Monday, December 3, 2012

The Great American Indian Berdache

From queer, Stewart Van Cleve went on to take on the berdache.  I was mildly surprised to see him give the word even as much coverage as he does, since I thought it was generally agreed to be obsolete, having been replaced by "Two Spirit" or by the actual indigenous terms.  "Two Spirit" was invented in 1990 as a blanket term for what, for now, I'll call gay Indians.  It invites the same objections as "gay," since the people who invented it were already affected by, and reacting to, American gay culture and activism, so it's historically specific (late twentieth-century North America) and culturally overreaching (subsuming the vast variety of pre-Columbian peoples under one rubric).  Following Will Roscoe, Van Cleve reports that two spirit is an English translation of "the Anishinaabe/Objibwe term niish mantoag."  That's one linguistic and cultural strand out of many.  If it's inappropriate to use homosexual to refer even to pre-1870 Europeans, as fundamentalist Foucauldians insist, then it's inappropriate to apply two spirit to Native Americans before 1990.  (I've even encountered some non-indigenous gay Foucauldians who claimed that two-spirit was equivalent to gay, which it certainly is not.  Some white New Agey gays have tried to appropriate two-spirit for their own use as well.)  The problem could be avoided by loosening the strictures of scholarly terminological determinism, but the field is too attached to that limitation in principle, though not in practice, to do so.

Bardache was the word applied by early French explorers to some "native" individuals they encountered, mostly male, who adopted (or were assigned) feminine dress, mannerisms, and work assignments.  They also took male sexual partners.  I'm not absolutely certain about this yet, but it appears that "berdaches" did not copulate with other "berdaches": the trade/queer divide applied, as in later American and other cultures.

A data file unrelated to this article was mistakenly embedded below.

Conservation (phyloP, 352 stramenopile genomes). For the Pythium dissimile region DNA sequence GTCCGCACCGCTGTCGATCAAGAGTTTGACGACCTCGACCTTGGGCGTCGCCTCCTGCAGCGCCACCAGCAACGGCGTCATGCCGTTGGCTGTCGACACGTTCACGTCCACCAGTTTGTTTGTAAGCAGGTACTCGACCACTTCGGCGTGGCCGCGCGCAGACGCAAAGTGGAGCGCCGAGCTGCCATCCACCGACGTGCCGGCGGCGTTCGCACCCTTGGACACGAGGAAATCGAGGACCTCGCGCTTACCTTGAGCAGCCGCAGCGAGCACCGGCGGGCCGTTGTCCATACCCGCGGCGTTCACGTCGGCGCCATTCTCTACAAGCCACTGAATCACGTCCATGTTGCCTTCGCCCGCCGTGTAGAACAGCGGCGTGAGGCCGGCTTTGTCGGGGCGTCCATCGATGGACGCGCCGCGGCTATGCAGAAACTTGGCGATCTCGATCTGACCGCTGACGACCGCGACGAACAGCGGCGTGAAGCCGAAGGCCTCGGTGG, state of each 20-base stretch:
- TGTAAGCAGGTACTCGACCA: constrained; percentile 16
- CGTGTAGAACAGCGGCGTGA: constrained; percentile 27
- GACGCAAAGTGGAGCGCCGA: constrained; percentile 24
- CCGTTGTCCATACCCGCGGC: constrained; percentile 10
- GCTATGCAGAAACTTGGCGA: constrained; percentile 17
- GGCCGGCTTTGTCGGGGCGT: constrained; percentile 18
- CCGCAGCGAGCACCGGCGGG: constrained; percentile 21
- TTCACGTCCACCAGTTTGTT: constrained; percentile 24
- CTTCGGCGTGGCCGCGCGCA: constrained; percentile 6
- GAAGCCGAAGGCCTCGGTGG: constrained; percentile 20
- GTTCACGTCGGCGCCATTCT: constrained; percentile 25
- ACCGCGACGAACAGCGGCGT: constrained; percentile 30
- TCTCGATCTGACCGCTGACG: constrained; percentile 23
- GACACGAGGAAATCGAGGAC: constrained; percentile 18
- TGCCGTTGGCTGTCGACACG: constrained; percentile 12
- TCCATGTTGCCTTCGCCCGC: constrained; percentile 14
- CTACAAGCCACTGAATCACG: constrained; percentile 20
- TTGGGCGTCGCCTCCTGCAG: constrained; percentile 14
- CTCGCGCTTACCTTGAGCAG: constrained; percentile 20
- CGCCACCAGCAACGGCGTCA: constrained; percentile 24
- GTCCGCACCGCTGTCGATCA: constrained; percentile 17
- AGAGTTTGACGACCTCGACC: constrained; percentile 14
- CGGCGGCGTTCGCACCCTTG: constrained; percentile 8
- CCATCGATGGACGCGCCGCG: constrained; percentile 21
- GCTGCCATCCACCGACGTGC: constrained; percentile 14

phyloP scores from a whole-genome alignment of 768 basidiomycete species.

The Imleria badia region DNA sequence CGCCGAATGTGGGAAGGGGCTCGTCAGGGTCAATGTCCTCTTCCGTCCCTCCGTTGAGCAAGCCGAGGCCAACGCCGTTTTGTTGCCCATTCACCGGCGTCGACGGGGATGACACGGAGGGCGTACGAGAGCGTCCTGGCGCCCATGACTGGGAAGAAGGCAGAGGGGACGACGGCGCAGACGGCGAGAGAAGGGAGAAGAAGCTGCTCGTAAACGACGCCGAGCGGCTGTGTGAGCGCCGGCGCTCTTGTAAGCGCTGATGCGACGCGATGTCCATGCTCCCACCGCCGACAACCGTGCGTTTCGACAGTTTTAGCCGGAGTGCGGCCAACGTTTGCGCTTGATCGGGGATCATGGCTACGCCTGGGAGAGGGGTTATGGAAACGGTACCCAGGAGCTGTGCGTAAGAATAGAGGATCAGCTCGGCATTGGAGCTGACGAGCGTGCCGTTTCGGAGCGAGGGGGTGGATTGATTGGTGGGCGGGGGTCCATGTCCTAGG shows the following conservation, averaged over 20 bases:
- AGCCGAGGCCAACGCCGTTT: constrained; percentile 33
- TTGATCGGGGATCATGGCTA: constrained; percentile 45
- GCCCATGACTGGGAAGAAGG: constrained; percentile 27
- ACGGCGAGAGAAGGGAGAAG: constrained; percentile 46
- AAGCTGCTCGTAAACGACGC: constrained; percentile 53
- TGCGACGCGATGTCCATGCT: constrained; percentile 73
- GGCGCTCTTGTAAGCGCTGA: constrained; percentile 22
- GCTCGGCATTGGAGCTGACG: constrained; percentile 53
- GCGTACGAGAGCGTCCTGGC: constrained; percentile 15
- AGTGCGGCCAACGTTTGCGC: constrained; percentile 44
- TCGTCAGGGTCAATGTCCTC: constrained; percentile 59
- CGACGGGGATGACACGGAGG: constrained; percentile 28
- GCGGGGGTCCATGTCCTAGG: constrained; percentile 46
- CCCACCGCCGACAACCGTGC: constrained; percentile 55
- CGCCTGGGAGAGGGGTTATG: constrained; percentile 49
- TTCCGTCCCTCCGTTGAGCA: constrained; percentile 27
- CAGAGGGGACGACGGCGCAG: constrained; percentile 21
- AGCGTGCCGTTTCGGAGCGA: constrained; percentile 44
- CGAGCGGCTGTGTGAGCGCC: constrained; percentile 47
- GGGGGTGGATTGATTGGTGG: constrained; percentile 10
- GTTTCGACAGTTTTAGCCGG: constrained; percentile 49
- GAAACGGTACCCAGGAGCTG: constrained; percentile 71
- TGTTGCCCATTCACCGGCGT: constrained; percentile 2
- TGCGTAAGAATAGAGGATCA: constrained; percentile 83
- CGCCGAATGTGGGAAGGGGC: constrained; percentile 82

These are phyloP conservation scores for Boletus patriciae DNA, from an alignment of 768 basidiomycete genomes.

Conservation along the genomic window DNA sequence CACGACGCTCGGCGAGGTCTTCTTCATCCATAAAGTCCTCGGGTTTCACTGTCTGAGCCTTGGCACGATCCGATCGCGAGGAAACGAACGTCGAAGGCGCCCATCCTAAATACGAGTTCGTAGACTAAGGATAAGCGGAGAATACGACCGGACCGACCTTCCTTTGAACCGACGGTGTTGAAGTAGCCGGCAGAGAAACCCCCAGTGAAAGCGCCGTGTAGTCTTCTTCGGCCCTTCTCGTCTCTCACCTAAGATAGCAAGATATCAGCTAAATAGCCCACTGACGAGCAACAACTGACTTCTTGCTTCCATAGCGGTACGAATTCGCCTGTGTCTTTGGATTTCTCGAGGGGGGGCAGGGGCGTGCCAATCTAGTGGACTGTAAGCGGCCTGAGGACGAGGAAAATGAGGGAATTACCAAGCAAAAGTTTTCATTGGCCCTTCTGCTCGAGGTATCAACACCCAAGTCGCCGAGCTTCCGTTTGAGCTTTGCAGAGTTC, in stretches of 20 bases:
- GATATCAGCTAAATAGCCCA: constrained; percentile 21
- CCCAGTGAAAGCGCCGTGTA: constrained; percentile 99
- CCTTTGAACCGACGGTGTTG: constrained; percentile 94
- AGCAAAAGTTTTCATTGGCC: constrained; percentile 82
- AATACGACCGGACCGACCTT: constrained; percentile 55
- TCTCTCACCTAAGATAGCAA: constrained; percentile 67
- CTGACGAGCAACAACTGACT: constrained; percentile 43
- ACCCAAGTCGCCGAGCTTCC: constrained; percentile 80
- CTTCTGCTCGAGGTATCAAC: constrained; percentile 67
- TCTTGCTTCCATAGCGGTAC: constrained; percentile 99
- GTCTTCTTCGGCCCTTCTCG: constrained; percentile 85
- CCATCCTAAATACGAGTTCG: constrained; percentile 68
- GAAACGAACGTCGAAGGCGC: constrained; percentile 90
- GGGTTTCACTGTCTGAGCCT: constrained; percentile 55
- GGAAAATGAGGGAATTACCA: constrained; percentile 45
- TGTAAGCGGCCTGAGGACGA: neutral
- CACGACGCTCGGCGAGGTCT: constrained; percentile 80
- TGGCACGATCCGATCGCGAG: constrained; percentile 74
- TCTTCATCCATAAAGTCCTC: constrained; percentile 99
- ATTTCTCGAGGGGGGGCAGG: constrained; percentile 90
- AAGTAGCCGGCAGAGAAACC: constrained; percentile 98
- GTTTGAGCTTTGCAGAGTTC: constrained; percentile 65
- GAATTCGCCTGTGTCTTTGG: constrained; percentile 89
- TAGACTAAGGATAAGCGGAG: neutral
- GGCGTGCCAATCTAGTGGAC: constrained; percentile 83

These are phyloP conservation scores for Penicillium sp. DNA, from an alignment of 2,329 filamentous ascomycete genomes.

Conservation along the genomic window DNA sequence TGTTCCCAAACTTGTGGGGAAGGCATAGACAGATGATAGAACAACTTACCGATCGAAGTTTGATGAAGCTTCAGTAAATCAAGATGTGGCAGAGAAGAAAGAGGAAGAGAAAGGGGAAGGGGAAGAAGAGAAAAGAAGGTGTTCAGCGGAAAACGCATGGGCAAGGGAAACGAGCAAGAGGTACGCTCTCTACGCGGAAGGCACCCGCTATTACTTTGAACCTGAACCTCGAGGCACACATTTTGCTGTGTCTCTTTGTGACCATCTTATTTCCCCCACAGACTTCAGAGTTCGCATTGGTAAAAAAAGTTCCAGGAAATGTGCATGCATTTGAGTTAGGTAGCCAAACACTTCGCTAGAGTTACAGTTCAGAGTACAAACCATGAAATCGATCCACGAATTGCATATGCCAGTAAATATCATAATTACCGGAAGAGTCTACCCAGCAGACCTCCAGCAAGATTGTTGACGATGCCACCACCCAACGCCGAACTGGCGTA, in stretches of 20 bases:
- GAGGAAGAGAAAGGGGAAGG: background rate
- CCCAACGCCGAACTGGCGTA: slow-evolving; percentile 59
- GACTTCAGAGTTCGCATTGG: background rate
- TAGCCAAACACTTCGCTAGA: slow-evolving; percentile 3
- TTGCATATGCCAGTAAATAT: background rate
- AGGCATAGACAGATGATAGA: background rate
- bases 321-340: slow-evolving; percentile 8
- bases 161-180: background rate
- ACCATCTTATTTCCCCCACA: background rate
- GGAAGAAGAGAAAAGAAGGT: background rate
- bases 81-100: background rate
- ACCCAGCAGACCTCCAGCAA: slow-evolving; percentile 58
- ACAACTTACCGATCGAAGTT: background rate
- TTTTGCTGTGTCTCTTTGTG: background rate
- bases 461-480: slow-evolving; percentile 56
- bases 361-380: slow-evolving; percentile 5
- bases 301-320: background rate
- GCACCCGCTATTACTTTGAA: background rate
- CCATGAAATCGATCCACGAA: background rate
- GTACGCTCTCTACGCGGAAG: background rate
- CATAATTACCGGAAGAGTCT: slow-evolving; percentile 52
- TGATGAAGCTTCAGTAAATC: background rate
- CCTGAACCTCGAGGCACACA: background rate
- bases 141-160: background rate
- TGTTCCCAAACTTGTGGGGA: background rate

It's not clear why the French thought that berdache was the right word for these men.  Its history has been traced to the Arabic (or Persian?) bardaj, "slave."  Supposedly it eventually came to refer to a "catamite," from a Latinized form of Ganymede, the beautiful boy who was raptured by Zeus to serve as his, erm, cupbearer: in practice it meant the "passive" partner in a male homosexual relation, and that is why the (evidently classically-educated) French trappers applied it to the effeminate Indians they encountered, because that was what they were.  But here's something odd, and an indicator for future research on my part: it just occurred to me to look up berdache and bardache in an online French-language dictionary and encyclopedia.  The bucket came up dry, with no references, historical or contemporary, for either word.  Van Cleve, however, claims that berdaj was "a Persian word for 'intimate male friend'" (17), which I have never heard before and can't find attested elsewhere.